I’m one of a pile of signatories to this letter to George Eustice, Secretary of State for DEFRAomnishambles. Most of the other signatories know a lot more about peat and gardening than I do, but I can tell you that my enthusiasm for growing tomatoes, generated in lockdown last year, means that I know how difficult it is to source genuinely peat-free compost even if one is trying.

And my engagement with peat goes back decades. I can remember being in a group of wildlife campaigners in a meeting with Richard Benyon while I was still at the RSPB (which makes it certainly a decade ago) where we were having the same discussions that are still being had. The Minister then, as no doubt the Ministers now, preferred encouragement to regulation – that’s why nothing much has changed in a decade. The coalition government could have set us on the route to phasing out peat back then, but they didn’t. That wasn’t because of a pandemic, or Brexit, or cuts to Natural England (though they did exist), but because Conservative ministers will always avoid making people do the right thing when they can pretend that people will, of their own free will and out of self interest, do the right thing. You couldn’t have a more palpably failed recipe for environmental improvement than ‘Let’s just rely on people to behave well’. Think peat use, think plastic bags, think lead shot, think raptor persecution, think burning on… errrr… peatlands. Think sticking to covid rules?

This issue is covered in The Guardian and on the BBC website. And those of you with a dog-eared copy of Fighting for Birds might cast a glance at pages 257-9 for what I wrote about this subject almost a decade ago.


9 Replies to “#peatfreeapril”

  1. Very well said Mark. Absolutely right of course, it is very difficult to find a growing medium being sold at garden centres and other outlets that is peat free. It is an excellent letter but I doubt whether Eustice will take the slightest notice of it.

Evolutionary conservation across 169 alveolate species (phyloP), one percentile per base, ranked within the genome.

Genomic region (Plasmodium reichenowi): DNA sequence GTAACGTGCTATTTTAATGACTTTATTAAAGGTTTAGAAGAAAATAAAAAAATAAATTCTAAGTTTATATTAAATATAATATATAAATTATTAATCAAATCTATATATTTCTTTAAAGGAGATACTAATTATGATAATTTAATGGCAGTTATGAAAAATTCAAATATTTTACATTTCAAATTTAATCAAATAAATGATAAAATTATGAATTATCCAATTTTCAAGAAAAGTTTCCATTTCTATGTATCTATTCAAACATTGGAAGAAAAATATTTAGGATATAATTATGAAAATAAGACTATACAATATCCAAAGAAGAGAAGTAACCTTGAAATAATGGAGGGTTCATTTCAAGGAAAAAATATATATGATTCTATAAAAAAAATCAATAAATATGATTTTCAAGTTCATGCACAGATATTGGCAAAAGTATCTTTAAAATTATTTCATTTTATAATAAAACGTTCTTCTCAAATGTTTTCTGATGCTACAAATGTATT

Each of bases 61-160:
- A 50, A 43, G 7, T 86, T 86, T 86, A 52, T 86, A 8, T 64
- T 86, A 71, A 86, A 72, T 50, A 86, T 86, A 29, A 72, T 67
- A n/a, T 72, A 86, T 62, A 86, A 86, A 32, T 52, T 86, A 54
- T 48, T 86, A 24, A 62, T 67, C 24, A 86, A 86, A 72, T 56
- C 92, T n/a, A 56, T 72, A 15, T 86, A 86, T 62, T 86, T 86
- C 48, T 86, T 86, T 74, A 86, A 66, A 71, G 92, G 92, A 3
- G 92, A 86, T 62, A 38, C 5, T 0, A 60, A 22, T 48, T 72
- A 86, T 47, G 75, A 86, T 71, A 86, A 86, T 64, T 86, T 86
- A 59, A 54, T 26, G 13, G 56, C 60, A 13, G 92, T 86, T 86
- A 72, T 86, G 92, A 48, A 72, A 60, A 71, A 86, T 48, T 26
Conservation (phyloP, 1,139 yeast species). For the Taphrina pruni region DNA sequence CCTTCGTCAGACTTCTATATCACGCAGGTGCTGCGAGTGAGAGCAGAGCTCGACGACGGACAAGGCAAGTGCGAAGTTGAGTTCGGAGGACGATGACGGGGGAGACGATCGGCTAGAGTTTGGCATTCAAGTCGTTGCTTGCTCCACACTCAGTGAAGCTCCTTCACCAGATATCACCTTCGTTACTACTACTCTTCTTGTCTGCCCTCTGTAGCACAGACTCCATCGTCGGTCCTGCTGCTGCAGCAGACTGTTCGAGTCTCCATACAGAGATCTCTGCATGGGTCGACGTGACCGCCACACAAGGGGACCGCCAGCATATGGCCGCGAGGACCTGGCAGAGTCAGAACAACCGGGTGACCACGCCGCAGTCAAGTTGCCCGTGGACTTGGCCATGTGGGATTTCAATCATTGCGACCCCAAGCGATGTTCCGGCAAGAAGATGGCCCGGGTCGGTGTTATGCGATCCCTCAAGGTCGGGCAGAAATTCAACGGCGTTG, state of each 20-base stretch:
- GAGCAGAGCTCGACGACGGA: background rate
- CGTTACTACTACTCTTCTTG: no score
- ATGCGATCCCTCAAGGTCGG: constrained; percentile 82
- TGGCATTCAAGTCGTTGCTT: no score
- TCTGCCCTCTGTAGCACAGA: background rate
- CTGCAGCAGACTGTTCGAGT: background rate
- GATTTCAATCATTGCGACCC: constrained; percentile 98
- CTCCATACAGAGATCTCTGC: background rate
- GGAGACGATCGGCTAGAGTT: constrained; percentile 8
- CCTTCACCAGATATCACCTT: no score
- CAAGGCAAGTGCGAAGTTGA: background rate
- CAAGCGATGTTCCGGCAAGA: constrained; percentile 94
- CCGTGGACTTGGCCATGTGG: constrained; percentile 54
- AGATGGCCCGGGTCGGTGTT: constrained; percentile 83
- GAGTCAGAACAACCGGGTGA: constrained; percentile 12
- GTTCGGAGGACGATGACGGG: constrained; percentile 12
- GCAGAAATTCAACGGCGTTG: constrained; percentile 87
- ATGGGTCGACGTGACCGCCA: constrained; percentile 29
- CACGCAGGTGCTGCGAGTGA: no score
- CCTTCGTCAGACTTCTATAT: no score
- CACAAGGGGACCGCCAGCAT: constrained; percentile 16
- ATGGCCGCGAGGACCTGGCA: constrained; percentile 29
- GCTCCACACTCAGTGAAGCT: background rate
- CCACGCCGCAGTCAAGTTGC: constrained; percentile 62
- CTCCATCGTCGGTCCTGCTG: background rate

Again as has been said so very many times before, this Government at Westminster is a total environmental and wildlife protection failure. As you point out, their approach is all wrong but more than that they will do anything for money and for any organisation that makes money, even if it damages and destroys wildlife and our environment in the process. Because of this they are closely allied to such outfits as the peat extraction industry and the shooters of wildlife for the fun of it.

  2. On my first post-lockdown trip to the Somerset levels I was haeld up by a 38 tonner being loaded with bags of garden centre peat and from Ham Wall reserve there’s always at least one peat mountain, maybe 50 feet high, in view. So much for the voluntary effort.

    At the other end of the scale, the last Forestry Scotland annual report showed 900 hectares of deep peat restored from plantation at a cost of £3.7m.

  3. We’ve tried to be peat-free for many years. Luckily we get a lot of leaf-fall and make leaf mould every year – a good substitute. This year I’m experimenting with growing blueberries and managed to track down peat-free ericaceous compost without much trouble.
    Maybe, as with plastic carrier bags, put a premium on peat-based composts and pass the money on to peat restoration projects.

    1. Lyn – well done. yes, and that was one of the suggestions that Richard Benyon toyed with and rejected a decade ago.

  4. Efforts to phase out the use of peat go back much further than a decade and it is hugely depressing that garden centres and supermarkets are still piled high with peat-based products. It is one thing to give voluntary schemes the chance to succeed before resorting to legislation but when years of evidence show this is not working it is time to regulate.

    1. I’ve had no difficulty buying peat-free compost, but it is vastly outnumbered by the bags of peat they sell everywhere.
      Over the past few years, I have written to several outlets, asking them to stock only peat-free, but none of them will.
      They all say gardeners want peat, so they fill the need.